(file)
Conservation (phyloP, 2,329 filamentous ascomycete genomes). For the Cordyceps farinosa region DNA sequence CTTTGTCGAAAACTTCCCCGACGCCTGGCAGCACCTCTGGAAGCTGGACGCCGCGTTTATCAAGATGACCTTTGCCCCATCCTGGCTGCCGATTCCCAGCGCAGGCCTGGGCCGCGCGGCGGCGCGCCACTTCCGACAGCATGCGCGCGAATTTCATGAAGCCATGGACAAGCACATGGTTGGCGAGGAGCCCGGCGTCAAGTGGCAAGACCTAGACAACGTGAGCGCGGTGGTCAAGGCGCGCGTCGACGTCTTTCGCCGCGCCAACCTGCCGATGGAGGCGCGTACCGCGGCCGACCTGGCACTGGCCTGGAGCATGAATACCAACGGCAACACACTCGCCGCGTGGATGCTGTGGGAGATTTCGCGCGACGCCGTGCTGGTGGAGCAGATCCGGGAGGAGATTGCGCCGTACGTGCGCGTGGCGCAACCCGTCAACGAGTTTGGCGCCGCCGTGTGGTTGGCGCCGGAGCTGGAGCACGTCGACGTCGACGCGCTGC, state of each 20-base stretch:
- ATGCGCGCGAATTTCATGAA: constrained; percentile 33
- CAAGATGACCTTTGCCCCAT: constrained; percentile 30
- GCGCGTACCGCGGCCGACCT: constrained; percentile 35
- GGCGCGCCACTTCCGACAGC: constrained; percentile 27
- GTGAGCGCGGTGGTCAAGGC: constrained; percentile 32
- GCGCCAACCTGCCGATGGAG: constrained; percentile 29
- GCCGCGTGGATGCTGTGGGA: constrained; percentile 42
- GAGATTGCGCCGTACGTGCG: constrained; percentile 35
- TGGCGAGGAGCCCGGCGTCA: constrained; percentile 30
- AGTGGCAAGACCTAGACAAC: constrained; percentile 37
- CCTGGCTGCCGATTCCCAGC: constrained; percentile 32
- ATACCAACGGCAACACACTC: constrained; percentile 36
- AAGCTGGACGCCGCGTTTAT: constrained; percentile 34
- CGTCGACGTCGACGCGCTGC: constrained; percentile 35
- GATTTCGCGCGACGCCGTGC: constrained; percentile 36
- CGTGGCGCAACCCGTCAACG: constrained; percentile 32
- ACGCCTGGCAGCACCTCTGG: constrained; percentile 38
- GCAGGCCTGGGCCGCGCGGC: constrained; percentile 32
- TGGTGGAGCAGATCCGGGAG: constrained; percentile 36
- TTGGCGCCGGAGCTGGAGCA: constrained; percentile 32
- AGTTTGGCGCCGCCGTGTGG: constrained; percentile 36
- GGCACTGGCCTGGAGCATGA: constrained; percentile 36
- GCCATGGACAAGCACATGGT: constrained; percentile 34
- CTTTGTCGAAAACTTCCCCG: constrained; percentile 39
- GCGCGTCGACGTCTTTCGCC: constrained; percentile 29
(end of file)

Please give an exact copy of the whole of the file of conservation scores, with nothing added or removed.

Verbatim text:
Conservation (phyloP, 2,329 filamentous ascomycete genomes). For the Cordyceps farinosa region DNA sequence CTTTGTCGAAAACTTCCCCGACGCCTGGCAGCACCTCTGGAAGCTGGACGCCGCGTTTATCAAGATGACCTTTGCCCCATCCTGGCTGCCGATTCCCAGCGCAGGCCTGGGCCGCGCGGCGGCGCGCCACTTCCGACAGCATGCGCGCGAATTTCATGAAGCCATGGACAAGCACATGGTTGGCGAGGAGCCCGGCGTCAAGTGGCAAGACCTAGACAACGTGAGCGCGGTGGTCAAGGCGCGCGTCGACGTCTTTCGCCGCGCCAACCTGCCGATGGAGGCGCGTACCGCGGCCGACCTGGCACTGGCCTGGAGCATGAATACCAACGGCAACACACTCGCCGCGTGGATGCTGTGGGAGATTTCGCGCGACGCCGTGCTGGTGGAGCAGATCCGGGAGGAGATTGCGCCGTACGTGCGCGTGGCGCAACCCGTCAACGAGTTTGGCGCCGCCGTGTGGTTGGCGCCGGAGCTGGAGCACGTCGACGTCGACGCGCTGC, state of each 20-base stretch:
- ATGCGCGCGAATTTCATGAA: constrained; percentile 33
- CAAGATGACCTTTGCCCCAT: constrained; percentile 30
- GCGCGTACCGCGGCCGACCT: constrained; percentile 35
- GGCGCGCCACTTCCGACAGC: constrained; percentile 27
- GTGAGCGCGGTGGTCAAGGC: constrained; percentile 32
- GCGCCAACCTGCCGATGGAG: constrained; percentile 29
- GCCGCGTGGATGCTGTGGGA: constrained; percentile 42
- GAGATTGCGCCGTACGTGCG: constrained; percentile 35
- TGGCGAGGAGCCCGGCGTCA: constrained; percentile 30
- AGTGGCAAGACCTAGACAAC: constrained; percentile 37
- CCTGGCTGCCGATTCCCAGC: constrained; percentile 32
- ATACCAACGGCAACACACTC: constrained; percentile 36
- AAGCTGGACGCCGCGTTTAT: constrained; percentile 34
- CGTCGACGTCGACGCGCTGC: constrained; percentile 35
- GATTTCGCGCGACGCCGTGC: constrained; percentile 36
- CGTGGCGCAACCCGTCAACG: constrained; percentile 32
- ACGCCTGGCAGCACCTCTGG: constrained; percentile 38
- GCAGGCCTGGGCCGCGCGGC: constrained; percentile 32
- TGGTGGAGCAGATCCGGGAG: constrained; percentile 36
- TTGGCGCCGGAGCTGGAGCA: constrained; percentile 32
- AGTTTGGCGCCGCCGTGTGG: constrained; percentile 36
- GGCACTGGCCTGGAGCATGA: constrained; percentile 36
- GCCATGGACAAGCACATGGT: constrained; percentile 34
- CTTTGTCGAAAACTTCCCCG: constrained; percentile 39
- GCGCGTCGACGTCTTTCGCC: constrained; percentile 29